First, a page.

Following its illustrious history of service during World War II, the ship served stateside, with duties ranging from ocean weather patrol to search and rescue to law enforcement, and more, while based in California. It also rejoined active duty during the Vietnam War in 1969 and 1970. After service in Vietnam, the Taney returned to its former duties related to rescue, drug interdiction, and training until 1986, when it was decommissioned and moved to the Baltimore Maritime Museum.

Seven Foot Knoll Lighthouse
With a beacon first lit in 1856 and operational for more than 130 years, the Seven Foot Knoll Lighthouse is the oldest surviving screw-pile lighthouse. This innovative design eliminated the need for an underwater foundation of masonry, instead relying on a corkscrew base that could be put into the soft sea floor.

No doubt the most remarkable event associated with the lighthouse occurred in 1933 when Lighthouse Keeper Thomas Steinhise faced heavy seas and hurricane force winds to rescue the sinking tugboat Point Breeze. Steinhise was awarded the Silver Lifesaving Medal for his bravery during the heroic rescue of the vessel’s men from drowning.

Automated in 1948, the Coast Guard maintained the lighthouse, but by the 1960s, plans were already under way to replace Knoll Lighthouse with another navigational marker. However, Knoll Lighthouse continued to maintain its role until it was moved to Baltimore in 1988. From 1989-1997, the lighthouse functioned as the Living Classrooms Foundation headquarters, and in 1997, it became part of the Baltimore Maritime Museum.

The Baltimore Maritime Museum maintains an active program of engagement with veterans who served on one of its ships or at the lighthouse. The museum maintains an active archives of artifacts, oral histories, and photographs documenting these historic landmarks.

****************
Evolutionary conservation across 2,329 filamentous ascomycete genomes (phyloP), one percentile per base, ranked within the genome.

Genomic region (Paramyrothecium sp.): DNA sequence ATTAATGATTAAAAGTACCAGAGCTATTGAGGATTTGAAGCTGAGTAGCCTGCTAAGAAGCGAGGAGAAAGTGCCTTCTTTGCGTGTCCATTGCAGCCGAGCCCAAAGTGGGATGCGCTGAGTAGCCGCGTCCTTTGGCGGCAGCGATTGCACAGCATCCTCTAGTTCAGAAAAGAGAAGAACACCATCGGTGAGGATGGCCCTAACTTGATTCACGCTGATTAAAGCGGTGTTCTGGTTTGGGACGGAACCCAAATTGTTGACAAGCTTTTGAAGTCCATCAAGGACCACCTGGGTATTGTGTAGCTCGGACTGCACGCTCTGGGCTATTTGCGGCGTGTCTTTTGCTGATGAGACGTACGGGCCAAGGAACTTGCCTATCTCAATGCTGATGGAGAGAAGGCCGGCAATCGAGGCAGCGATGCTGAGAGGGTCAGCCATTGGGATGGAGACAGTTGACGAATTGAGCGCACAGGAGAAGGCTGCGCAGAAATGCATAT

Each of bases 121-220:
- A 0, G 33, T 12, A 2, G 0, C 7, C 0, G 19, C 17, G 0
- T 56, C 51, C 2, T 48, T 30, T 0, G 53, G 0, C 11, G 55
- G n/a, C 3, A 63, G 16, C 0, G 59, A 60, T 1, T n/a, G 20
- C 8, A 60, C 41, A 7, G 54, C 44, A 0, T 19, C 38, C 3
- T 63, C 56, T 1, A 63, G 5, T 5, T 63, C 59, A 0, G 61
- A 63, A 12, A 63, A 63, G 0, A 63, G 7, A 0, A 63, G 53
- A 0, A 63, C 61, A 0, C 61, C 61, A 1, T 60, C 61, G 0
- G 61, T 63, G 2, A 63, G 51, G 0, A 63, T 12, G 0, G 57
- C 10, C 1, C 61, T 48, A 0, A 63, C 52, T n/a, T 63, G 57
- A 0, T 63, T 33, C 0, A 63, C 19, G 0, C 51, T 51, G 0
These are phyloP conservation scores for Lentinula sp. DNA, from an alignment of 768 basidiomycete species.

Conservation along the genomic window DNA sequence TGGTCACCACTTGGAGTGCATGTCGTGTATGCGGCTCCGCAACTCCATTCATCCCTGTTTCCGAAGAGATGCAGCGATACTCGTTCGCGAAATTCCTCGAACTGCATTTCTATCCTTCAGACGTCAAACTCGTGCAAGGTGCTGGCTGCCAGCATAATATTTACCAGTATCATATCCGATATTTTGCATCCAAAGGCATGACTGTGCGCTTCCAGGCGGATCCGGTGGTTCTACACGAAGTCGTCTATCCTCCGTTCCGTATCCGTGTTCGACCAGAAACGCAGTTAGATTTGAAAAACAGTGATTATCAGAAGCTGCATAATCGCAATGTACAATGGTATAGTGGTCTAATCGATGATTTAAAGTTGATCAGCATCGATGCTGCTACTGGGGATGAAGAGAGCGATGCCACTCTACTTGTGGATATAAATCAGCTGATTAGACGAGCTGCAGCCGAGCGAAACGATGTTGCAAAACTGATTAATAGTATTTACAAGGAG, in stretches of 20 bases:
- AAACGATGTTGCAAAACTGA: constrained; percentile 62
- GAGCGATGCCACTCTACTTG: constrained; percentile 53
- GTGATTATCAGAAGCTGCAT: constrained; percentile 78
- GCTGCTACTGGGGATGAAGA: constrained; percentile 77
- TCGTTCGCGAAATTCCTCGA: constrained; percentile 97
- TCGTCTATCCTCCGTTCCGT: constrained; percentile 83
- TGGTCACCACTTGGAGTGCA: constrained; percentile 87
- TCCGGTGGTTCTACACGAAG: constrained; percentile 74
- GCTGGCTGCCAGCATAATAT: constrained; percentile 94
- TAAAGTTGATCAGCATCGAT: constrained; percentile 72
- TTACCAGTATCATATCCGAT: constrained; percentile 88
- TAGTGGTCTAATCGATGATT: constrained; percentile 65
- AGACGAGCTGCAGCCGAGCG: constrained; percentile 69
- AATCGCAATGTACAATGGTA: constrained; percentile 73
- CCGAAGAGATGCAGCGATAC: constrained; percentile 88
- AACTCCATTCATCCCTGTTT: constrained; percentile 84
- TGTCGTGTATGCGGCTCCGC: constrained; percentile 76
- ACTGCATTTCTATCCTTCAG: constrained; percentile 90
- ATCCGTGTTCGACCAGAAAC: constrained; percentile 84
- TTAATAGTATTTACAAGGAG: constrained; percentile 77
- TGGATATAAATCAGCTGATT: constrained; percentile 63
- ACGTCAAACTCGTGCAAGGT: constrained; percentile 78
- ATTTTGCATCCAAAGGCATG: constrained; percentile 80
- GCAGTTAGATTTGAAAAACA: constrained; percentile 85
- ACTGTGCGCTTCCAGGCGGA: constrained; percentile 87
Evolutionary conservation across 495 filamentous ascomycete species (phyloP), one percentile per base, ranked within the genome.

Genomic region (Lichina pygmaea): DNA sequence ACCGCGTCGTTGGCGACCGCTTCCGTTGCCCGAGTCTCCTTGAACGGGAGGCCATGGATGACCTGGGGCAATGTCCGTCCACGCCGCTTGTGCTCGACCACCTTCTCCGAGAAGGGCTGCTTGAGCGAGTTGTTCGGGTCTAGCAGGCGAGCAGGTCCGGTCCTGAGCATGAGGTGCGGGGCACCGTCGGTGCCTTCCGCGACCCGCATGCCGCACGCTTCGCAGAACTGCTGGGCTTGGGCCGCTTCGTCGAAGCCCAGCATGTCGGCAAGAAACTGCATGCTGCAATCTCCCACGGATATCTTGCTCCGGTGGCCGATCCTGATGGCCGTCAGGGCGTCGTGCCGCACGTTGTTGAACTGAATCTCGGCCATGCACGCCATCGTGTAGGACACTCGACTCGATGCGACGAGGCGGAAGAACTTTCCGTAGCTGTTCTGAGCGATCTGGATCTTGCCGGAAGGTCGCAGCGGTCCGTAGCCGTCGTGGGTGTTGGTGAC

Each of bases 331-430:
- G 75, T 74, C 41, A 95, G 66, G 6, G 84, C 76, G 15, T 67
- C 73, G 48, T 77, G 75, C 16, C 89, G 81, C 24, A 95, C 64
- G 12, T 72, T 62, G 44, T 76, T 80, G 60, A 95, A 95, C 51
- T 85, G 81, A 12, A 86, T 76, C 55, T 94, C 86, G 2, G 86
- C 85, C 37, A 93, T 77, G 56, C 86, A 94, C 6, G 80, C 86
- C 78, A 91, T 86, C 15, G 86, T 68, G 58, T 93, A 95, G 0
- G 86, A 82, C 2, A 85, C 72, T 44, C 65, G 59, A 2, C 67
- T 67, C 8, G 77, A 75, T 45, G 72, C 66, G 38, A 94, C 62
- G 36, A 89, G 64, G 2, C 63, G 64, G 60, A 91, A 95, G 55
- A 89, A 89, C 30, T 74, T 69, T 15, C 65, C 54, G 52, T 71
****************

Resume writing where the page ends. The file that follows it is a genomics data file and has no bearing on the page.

Overnight Programs
The Baltimore Maritime Museum also conducts programs that engage visitors through overnight stays on its submarine and cutter vessels. Through interactive learning, visitors are given a unique opportunity to experience first hand what it was like to serve aboard these historic maritime vehicles.

This is a great opportunity for families to share in the learning experience. Children as young as first grade are allowed to participate in these overnight adventures with their parents.

Exhibits and Special Events
In addition to the overnight programs, which operate on a regular basis, the Baltimore Maritime Museum has an active program of ongoing exhibits, such as Lightship 116 Mascots (a history of seagoing dogs), and special events. Among events held in the past at the museum have been Pearl Harbor Remembrance Ceremonies, Lighthouse Challenges, and a teacher appreciation month.

The Baltimore Maritime Museum is a wonderful hands-on experience for children and adults of all ages, leaving visitors with a new knowledge of what life at sea truly meant. Historic treasures and a knowledgeable staff combine to create a unforgettable visit for sailors of all ages.